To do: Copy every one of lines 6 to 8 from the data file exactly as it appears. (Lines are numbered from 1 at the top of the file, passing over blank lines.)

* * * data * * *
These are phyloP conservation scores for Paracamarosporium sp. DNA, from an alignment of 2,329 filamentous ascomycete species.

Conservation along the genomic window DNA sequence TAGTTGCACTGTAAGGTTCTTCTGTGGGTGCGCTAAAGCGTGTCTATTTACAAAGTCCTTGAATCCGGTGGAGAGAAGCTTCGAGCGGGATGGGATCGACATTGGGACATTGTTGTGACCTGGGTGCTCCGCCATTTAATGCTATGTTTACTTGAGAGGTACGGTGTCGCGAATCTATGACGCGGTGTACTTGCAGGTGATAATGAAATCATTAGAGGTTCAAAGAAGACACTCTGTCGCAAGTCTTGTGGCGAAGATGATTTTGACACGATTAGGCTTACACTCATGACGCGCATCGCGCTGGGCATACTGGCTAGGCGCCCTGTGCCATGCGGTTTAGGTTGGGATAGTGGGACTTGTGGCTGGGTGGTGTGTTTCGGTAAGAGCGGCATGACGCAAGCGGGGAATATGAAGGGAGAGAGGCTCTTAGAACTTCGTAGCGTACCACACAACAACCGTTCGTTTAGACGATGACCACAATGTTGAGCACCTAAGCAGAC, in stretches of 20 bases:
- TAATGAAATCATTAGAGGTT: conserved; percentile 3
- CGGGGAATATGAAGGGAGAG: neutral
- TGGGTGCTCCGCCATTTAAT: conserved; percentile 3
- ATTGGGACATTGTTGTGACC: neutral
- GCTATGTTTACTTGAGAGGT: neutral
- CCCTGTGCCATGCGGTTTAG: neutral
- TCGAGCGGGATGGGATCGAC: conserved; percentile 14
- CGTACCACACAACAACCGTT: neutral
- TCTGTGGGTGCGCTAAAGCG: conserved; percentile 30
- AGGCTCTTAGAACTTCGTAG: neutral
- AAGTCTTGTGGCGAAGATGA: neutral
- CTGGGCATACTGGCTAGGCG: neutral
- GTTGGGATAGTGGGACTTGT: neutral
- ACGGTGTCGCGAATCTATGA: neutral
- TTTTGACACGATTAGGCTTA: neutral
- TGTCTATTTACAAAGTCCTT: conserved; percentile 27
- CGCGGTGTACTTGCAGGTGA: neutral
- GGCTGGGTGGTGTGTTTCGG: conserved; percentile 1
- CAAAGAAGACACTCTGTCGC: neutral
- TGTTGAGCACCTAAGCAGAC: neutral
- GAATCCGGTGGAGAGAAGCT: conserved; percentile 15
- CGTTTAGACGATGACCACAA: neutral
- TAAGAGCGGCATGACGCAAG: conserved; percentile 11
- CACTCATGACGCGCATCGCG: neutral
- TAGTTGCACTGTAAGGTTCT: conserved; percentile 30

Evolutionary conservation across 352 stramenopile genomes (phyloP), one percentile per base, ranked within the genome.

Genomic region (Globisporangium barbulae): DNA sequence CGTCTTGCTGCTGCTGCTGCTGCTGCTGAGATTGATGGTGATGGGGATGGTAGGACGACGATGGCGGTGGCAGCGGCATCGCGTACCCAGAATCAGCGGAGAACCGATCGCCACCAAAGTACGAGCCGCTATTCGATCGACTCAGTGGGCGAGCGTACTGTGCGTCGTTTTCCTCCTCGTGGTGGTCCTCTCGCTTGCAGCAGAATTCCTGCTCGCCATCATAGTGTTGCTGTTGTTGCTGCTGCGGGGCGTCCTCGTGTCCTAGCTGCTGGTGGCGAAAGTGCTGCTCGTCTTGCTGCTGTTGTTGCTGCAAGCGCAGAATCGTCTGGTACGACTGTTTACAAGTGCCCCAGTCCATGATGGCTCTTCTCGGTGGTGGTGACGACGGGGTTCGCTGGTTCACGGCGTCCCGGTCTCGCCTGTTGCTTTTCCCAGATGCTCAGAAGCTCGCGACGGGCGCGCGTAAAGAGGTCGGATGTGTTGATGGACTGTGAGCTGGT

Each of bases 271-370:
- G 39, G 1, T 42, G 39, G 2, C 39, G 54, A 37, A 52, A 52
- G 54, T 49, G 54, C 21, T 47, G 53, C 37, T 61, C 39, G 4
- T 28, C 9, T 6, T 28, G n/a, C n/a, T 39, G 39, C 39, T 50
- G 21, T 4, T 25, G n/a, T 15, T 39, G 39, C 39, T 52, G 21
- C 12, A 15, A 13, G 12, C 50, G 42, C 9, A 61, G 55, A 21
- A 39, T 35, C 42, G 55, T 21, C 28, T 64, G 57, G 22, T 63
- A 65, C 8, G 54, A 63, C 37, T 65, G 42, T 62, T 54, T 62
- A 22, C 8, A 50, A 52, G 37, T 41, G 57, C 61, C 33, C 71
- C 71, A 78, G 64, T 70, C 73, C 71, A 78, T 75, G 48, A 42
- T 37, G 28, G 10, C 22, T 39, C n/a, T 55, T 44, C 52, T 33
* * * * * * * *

- ATTGGGACATTGTTGTGACC: neutral
- GCTATGTTTACTTGAGAGGT: neutral
- CCCTGTGCCATGCGGTTTAG: neutral